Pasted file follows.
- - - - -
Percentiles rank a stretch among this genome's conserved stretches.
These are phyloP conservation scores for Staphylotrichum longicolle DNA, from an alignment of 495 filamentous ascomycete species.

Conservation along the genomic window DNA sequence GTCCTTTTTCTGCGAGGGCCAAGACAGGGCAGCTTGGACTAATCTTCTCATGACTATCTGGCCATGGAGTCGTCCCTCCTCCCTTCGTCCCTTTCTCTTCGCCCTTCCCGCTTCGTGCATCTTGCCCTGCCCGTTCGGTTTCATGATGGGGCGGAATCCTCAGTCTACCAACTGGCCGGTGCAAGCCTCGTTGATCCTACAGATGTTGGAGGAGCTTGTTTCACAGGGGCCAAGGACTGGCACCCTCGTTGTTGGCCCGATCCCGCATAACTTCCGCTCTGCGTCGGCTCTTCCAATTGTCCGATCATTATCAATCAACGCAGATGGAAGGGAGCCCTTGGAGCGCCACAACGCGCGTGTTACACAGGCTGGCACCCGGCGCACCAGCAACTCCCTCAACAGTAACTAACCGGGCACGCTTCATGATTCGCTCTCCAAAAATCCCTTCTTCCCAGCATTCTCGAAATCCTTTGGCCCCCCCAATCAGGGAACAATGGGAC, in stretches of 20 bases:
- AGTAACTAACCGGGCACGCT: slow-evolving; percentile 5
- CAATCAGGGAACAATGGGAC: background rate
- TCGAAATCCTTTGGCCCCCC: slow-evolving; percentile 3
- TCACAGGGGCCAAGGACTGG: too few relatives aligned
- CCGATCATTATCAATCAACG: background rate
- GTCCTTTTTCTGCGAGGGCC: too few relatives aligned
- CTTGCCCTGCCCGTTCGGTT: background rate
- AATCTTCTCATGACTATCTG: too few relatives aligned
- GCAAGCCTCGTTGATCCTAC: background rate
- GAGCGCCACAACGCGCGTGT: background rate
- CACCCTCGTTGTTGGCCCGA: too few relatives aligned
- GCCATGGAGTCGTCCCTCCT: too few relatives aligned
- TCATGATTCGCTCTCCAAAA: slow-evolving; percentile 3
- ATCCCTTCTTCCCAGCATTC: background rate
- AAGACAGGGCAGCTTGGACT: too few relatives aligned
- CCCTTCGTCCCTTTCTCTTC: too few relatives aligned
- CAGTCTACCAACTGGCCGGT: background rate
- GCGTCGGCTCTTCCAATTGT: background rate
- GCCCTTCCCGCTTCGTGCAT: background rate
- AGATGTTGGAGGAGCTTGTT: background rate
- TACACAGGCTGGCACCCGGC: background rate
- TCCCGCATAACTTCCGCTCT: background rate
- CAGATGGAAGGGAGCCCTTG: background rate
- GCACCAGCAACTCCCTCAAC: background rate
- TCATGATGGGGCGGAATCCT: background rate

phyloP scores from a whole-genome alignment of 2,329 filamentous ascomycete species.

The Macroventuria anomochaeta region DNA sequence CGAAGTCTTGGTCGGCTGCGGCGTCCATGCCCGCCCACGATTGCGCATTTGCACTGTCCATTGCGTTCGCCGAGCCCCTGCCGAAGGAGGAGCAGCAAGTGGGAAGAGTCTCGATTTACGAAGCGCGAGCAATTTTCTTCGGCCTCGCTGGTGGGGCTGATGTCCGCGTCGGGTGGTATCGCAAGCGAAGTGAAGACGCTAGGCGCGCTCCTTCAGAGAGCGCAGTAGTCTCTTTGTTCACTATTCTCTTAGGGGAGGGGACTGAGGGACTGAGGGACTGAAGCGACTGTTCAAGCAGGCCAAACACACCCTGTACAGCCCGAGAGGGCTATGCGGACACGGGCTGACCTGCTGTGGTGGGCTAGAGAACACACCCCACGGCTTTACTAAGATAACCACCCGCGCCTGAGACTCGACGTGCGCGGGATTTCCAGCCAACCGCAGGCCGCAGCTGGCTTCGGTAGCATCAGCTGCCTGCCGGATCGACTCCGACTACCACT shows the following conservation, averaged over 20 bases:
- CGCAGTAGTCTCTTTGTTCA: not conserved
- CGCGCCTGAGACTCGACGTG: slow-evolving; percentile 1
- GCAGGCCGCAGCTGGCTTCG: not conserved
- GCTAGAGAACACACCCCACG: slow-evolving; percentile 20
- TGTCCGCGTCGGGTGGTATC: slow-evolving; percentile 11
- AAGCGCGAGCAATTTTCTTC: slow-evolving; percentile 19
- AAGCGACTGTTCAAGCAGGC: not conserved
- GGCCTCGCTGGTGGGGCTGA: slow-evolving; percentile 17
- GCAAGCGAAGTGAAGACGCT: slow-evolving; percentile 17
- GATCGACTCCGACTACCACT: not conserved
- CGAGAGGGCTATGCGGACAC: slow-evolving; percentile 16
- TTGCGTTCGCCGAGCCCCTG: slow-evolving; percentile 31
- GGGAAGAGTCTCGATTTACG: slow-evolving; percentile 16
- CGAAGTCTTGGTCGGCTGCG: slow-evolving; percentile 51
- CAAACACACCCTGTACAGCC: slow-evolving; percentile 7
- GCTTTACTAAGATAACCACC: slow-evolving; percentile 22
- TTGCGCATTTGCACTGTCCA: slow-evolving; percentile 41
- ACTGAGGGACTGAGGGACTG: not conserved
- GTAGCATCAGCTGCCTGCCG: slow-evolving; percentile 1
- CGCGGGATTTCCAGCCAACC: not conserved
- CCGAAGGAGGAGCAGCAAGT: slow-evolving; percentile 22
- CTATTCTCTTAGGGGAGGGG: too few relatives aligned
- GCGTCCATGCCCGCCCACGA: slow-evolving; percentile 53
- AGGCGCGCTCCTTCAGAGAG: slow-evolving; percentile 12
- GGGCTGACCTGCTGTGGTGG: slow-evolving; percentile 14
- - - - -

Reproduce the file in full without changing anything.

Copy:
Percentiles rank a stretch among this genome's conserved stretches.
These are phyloP conservation scores for Staphylotrichum longicolle DNA, from an alignment of 495 filamentous ascomycete species.

Conservation along the genomic window DNA sequence GTCCTTTTTCTGCGAGGGCCAAGACAGGGCAGCTTGGACTAATCTTCTCATGACTATCTGGCCATGGAGTCGTCCCTCCTCCCTTCGTCCCTTTCTCTTCGCCCTTCCCGCTTCGTGCATCTTGCCCTGCCCGTTCGGTTTCATGATGGGGCGGAATCCTCAGTCTACCAACTGGCCGGTGCAAGCCTCGTTGATCCTACAGATGTTGGAGGAGCTTGTTTCACAGGGGCCAAGGACTGGCACCCTCGTTGTTGGCCCGATCCCGCATAACTTCCGCTCTGCGTCGGCTCTTCCAATTGTCCGATCATTATCAATCAACGCAGATGGAAGGGAGCCCTTGGAGCGCCACAACGCGCGTGTTACACAGGCTGGCACCCGGCGCACCAGCAACTCCCTCAACAGTAACTAACCGGGCACGCTTCATGATTCGCTCTCCAAAAATCCCTTCTTCCCAGCATTCTCGAAATCCTTTGGCCCCCCCAATCAGGGAACAATGGGAC, in stretches of 20 bases:
- AGTAACTAACCGGGCACGCT: slow-evolving; percentile 5
- CAATCAGGGAACAATGGGAC: background rate
- TCGAAATCCTTTGGCCCCCC: slow-evolving; percentile 3
- TCACAGGGGCCAAGGACTGG: too few relatives aligned
- CCGATCATTATCAATCAACG: background rate
- GTCCTTTTTCTGCGAGGGCC: too few relatives aligned
- CTTGCCCTGCCCGTTCGGTT: background rate
- AATCTTCTCATGACTATCTG: too few relatives aligned
- GCAAGCCTCGTTGATCCTAC: background rate
- GAGCGCCACAACGCGCGTGT: background rate
- CACCCTCGTTGTTGGCCCGA: too few relatives aligned
- GCCATGGAGTCGTCCCTCCT: too few relatives aligned
- TCATGATTCGCTCTCCAAAA: slow-evolving; percentile 3
- ATCCCTTCTTCCCAGCATTC: background rate
- AAGACAGGGCAGCTTGGACT: too few relatives aligned
- CCCTTCGTCCCTTTCTCTTC: too few relatives aligned
- CAGTCTACCAACTGGCCGGT: background rate
- GCGTCGGCTCTTCCAATTGT: background rate
- GCCCTTCCCGCTTCGTGCAT: background rate
- AGATGTTGGAGGAGCTTGTT: background rate
- TACACAGGCTGGCACCCGGC: background rate
- TCCCGCATAACTTCCGCTCT: background rate
- CAGATGGAAGGGAGCCCTTG: background rate
- GCACCAGCAACTCCCTCAAC: background rate
- TCATGATGGGGCGGAATCCT: background rate

phyloP scores from a whole-genome alignment of 2,329 filamentous ascomycete species.

The Macroventuria anomochaeta region DNA sequence CGAAGTCTTGGTCGGCTGCGGCGTCCATGCCCGCCCACGATTGCGCATTTGCACTGTCCATTGCGTTCGCCGAGCCCCTGCCGAAGGAGGAGCAGCAAGTGGGAAGAGTCTCGATTTACGAAGCGCGAGCAATTTTCTTCGGCCTCGCTGGTGGGGCTGATGTCCGCGTCGGGTGGTATCGCAAGCGAAGTGAAGACGCTAGGCGCGCTCCTTCAGAGAGCGCAGTAGTCTCTTTGTTCACTATTCTCTTAGGGGAGGGGACTGAGGGACTGAGGGACTGAAGCGACTGTTCAAGCAGGCCAAACACACCCTGTACAGCCCGAGAGGGCTATGCGGACACGGGCTGACCTGCTGTGGTGGGCTAGAGAACACACCCCACGGCTTTACTAAGATAACCACCCGCGCCTGAGACTCGACGTGCGCGGGATTTCCAGCCAACCGCAGGCCGCAGCTGGCTTCGGTAGCATCAGCTGCCTGCCGGATCGACTCCGACTACCACT shows the following conservation, averaged over 20 bases:
- CGCAGTAGTCTCTTTGTTCA: not conserved
- CGCGCCTGAGACTCGACGTG: slow-evolving; percentile 1
- GCAGGCCGCAGCTGGCTTCG: not conserved
- GCTAGAGAACACACCCCACG: slow-evolving; percentile 20
- TGTCCGCGTCGGGTGGTATC: slow-evolving; percentile 11
- AAGCGCGAGCAATTTTCTTC: slow-evolving; percentile 19
- AAGCGACTGTTCAAGCAGGC: not conserved
- GGCCTCGCTGGTGGGGCTGA: slow-evolving; percentile 17
- GCAAGCGAAGTGAAGACGCT: slow-evolving; percentile 17
- GATCGACTCCGACTACCACT: not conserved
- CGAGAGGGCTATGCGGACAC: slow-evolving; percentile 16
- TTGCGTTCGCCGAGCCCCTG: slow-evolving; percentile 31
- GGGAAGAGTCTCGATTTACG: slow-evolving; percentile 16
- CGAAGTCTTGGTCGGCTGCG: slow-evolving; percentile 51
- CAAACACACCCTGTACAGCC: slow-evolving; percentile 7
- GCTTTACTAAGATAACCACC: slow-evolving; percentile 22
- TTGCGCATTTGCACTGTCCA: slow-evolving; percentile 41
- ACTGAGGGACTGAGGGACTG: not conserved
- GTAGCATCAGCTGCCTGCCG: slow-evolving; percentile 1
- CGCGGGATTTCCAGCCAACC: not conserved
- CCGAAGGAGGAGCAGCAAGT: slow-evolving; percentile 22
- CTATTCTCTTAGGGGAGGGG: too few relatives aligned
- GCGTCCATGCCCGCCCACGA: slow-evolving; percentile 53
- AGGCGCGCTCCTTCAGAGAG: slow-evolving; percentile 12
- GGGCTGACCTGCTGTGGTGG: slow-evolving; percentile 14